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Impending fuel price hike not the function of govt – COPEC

The Chamber of Petroleum Consumers Ghana (COPEC Ghana), has noted that government has no hands in the impending fuel price increment.

Executive Director of COPEC, Duncan Amoah explained that the external factors that are beyond the control of government are to blame for the hike.

Fuel prices are expected to go up on Monday following the 23.25% surge in price of Brent crude oil, in addition to the 41.80% and 22.68% significant rise in the prices of Gasoline and Gasoil respectively on the international market, the Institute for Energy Security said on Friday.

“Going by the 23.25% surge in price of Brent crude oil, in addition to the 41.80% and 22.68% significant rise in the prices of Gasoline and Gasoil respectively on the international market; the Institute for Energy Security (IES) foresees prices of fuel on the domestic market going up, and above April 2020 levels,” it said.

It added that, “The marginal depreciation of the local currency would also be another determinant for the Bulk Distribution Companies (BDCs) in selling to the OMCs, and that would definitely reflect at the pump.”

A litre each of petrol and diesel is currently sold for 4 cedis 6 pesewas on the average.

For the last pricing window, “Shell (Vivo), Total, Goil, Allied Oil, Star Oil, Petrosol and Puma Energy joined other Oil Marketing Companies (OMCs) to maintain prices at the pump,” the statement said.

“Due to the marginal increase in the prices of oil and fuel on the international market in the first Pricing-window of May 2020, prices of petroleum products on the local market remained largely unchanged within the Pricing-window under review,” IES added.

According to the IES, “Brent crude price moved above the $30 per barrel mark for the Pricing-window under assessment. The crude price recovery is coming on the back of rebound in demand for crude products such as gasoline, gasoil, jet fuel.”

“This positive gain can be attributed to the easing of restrictions in economic activities around the world, and the cutback in production by the OPEC+.”

IES concluded that, “following this, Brent crude price appreciated by 23.25% from $27.36 per barrel recorded at the end of the first Pricing-window of May to close at $33.72 per barrel on average terms at end of the second Pricing-window.”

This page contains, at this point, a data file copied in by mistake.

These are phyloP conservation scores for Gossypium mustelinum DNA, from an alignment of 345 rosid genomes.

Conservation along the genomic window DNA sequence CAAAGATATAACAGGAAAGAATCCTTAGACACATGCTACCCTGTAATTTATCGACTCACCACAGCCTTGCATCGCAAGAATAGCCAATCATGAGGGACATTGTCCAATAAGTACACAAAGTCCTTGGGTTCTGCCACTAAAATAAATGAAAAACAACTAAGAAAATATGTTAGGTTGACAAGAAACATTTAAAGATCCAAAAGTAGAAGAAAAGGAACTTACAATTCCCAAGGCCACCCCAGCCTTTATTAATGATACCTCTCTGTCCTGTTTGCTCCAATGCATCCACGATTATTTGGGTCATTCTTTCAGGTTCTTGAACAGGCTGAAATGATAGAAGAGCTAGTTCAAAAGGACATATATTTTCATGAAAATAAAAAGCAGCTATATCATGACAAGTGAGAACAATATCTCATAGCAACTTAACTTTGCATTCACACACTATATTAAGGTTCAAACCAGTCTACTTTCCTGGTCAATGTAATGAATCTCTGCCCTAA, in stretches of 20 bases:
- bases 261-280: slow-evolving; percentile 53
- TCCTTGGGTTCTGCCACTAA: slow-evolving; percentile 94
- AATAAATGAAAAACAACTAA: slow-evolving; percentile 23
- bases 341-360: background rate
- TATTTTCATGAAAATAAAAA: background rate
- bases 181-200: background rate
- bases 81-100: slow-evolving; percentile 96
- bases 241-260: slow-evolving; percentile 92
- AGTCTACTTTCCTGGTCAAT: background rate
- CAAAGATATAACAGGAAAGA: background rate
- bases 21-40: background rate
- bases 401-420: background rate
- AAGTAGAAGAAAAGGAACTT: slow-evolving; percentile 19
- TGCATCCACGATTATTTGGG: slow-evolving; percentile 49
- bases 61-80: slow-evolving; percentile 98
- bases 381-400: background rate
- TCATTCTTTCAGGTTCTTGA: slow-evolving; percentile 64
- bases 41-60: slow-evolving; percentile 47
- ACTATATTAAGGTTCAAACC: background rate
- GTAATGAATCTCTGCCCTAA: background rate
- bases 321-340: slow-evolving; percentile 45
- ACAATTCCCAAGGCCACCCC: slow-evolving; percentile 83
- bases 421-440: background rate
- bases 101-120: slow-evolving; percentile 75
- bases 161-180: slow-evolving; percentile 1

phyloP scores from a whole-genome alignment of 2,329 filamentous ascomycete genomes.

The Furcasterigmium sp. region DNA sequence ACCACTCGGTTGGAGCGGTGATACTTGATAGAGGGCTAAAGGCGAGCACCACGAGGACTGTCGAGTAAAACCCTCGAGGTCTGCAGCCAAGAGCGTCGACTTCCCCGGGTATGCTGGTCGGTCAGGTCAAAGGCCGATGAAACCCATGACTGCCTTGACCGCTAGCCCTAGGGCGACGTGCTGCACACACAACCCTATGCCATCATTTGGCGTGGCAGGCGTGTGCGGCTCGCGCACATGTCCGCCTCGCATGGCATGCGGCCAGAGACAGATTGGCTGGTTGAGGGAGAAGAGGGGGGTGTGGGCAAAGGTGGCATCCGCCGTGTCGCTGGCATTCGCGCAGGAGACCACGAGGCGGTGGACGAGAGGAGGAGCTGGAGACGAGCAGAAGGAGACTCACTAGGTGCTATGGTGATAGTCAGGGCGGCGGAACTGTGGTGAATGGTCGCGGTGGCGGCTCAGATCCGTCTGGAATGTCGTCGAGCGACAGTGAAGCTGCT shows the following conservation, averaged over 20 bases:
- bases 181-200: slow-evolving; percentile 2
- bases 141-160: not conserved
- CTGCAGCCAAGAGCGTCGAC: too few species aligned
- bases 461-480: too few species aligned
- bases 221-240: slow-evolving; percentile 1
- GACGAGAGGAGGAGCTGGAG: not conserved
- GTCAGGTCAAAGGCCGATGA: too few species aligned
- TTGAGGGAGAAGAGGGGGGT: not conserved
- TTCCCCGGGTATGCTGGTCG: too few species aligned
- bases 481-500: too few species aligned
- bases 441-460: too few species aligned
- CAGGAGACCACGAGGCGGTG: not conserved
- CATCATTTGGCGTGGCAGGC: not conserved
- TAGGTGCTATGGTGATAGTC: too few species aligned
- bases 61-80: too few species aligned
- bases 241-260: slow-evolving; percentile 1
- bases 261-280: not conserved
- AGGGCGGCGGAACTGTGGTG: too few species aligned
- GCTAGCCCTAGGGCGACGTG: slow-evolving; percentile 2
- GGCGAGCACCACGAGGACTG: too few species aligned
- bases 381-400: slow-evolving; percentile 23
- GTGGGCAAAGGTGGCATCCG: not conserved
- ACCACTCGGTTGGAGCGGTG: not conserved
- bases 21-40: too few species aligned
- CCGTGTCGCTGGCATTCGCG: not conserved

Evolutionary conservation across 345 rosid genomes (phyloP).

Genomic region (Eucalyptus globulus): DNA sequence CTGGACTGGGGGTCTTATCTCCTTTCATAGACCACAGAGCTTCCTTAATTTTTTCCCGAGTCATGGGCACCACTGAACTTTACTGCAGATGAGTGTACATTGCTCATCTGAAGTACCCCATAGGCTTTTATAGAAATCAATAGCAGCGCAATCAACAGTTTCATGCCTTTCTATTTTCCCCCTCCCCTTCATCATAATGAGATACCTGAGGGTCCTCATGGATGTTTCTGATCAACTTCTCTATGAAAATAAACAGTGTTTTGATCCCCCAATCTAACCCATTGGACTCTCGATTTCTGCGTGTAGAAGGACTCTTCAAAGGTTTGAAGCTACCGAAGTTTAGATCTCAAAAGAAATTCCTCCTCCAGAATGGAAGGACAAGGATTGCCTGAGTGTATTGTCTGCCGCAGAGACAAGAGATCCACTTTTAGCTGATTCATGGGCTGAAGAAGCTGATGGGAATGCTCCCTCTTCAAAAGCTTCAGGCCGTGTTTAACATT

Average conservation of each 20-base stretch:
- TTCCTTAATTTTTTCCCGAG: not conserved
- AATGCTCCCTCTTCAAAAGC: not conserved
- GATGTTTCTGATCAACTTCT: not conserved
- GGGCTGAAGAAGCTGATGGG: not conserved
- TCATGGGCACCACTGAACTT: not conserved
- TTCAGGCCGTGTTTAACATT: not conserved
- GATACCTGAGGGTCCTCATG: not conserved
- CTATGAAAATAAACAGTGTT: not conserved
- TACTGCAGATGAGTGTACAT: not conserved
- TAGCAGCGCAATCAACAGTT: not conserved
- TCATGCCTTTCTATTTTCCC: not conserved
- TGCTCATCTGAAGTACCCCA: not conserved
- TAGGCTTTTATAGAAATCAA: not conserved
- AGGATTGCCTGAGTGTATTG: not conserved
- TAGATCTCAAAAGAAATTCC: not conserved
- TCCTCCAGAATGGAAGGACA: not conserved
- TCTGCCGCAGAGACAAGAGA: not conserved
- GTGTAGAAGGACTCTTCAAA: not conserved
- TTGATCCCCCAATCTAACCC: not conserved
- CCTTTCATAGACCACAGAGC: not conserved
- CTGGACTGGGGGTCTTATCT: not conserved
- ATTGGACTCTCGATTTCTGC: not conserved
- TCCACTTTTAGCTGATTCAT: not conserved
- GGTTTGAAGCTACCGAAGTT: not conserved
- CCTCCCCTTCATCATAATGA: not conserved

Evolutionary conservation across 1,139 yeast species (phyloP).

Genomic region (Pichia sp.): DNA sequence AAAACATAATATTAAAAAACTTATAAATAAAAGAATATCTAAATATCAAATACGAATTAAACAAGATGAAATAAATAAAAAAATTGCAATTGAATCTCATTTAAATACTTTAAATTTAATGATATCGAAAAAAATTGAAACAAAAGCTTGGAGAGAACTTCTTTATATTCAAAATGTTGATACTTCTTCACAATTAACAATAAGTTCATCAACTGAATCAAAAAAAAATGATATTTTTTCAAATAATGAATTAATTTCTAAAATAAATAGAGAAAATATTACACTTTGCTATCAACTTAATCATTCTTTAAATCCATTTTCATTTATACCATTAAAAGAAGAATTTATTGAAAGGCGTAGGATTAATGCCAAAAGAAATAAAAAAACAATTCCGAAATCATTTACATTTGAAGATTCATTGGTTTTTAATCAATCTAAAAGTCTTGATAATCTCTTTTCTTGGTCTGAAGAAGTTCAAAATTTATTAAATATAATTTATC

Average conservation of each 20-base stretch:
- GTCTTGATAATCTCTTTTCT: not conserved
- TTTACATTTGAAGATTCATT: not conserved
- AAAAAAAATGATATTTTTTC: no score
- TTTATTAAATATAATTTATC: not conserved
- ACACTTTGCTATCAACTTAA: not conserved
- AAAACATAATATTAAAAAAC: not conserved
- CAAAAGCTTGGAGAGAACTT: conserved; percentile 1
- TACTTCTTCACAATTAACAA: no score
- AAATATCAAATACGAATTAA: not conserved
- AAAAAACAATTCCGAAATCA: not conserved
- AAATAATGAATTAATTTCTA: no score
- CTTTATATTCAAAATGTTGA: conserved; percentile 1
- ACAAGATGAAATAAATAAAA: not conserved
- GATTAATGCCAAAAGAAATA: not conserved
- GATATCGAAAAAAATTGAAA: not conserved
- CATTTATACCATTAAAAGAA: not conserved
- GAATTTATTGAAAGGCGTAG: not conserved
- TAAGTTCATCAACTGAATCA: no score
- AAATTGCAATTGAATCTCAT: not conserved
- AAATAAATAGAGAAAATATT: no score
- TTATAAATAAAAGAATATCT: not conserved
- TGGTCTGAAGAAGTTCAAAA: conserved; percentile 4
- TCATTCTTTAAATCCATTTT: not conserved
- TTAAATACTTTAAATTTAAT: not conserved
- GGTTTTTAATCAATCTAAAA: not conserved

“Gasoline and Gasoil prices as monitored on Standard and Poor’s global Platts platform shows significant surge. While Gasoline went up by a whopping 41.8% to close the window at $287.65 per metric tonne on average terms, Gasoil price rose by a significant 22.7% to close trading at $264.83 per metric tonne,” it added.

Speaking on this matter on TV3 Saturday May 30, Mr Duncan Amoah said : The understanding we are getting is that effective Monday almost every OMC would have gone up on their prices between 5 to 8 per cent.

“We will want to ask the public to take advantage of the period between now and Monday to fuel up because it is likely they will be paying more for fuel.

“These increases are not a function of government because taxes have not gone up, the cedi seems to be losing quite some ground over the period largely due to international market differences.

“And so, in as much as we would have wished to pay lower for fuel these are understandable dynamics. The only caution we will draw to the OMCs is that they shouldn’t increase it so huge, just stagger it piece meal for all of us like they did when the prices were coming down.”

Source: Ghanaweb

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